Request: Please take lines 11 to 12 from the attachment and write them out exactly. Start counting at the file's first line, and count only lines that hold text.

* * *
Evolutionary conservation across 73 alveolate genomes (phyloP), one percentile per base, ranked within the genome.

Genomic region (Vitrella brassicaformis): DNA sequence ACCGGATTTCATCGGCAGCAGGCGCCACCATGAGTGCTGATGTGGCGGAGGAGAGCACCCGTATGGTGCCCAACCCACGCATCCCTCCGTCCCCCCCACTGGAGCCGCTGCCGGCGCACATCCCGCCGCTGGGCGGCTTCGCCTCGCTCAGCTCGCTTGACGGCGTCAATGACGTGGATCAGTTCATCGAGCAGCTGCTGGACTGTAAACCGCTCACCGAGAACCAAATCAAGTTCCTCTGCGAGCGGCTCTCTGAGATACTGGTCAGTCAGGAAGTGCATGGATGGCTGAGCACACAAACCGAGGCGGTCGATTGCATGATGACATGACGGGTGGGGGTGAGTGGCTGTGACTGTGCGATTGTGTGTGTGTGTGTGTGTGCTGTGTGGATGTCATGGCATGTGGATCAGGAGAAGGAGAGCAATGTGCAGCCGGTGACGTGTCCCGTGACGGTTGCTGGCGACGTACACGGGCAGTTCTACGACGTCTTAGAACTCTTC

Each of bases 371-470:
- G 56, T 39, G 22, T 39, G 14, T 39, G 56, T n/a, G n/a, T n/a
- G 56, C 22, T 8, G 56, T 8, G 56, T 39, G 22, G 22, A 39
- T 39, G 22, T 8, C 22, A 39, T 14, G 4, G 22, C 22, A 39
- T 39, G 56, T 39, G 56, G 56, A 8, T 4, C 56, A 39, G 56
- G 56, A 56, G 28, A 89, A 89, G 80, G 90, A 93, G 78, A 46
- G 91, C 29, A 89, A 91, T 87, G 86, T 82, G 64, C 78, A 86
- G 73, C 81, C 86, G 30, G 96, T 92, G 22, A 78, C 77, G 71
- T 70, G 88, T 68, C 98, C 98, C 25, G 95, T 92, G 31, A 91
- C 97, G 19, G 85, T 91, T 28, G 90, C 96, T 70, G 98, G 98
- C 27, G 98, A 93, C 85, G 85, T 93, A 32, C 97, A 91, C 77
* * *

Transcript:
- T 70, G 88, T 68, C 98, C 98, C 25, G 95, T 92, G 31, A 91
- C 97, G 19, G 85, T 91, T 28, G 90, C 96, T 70, G 98, G 98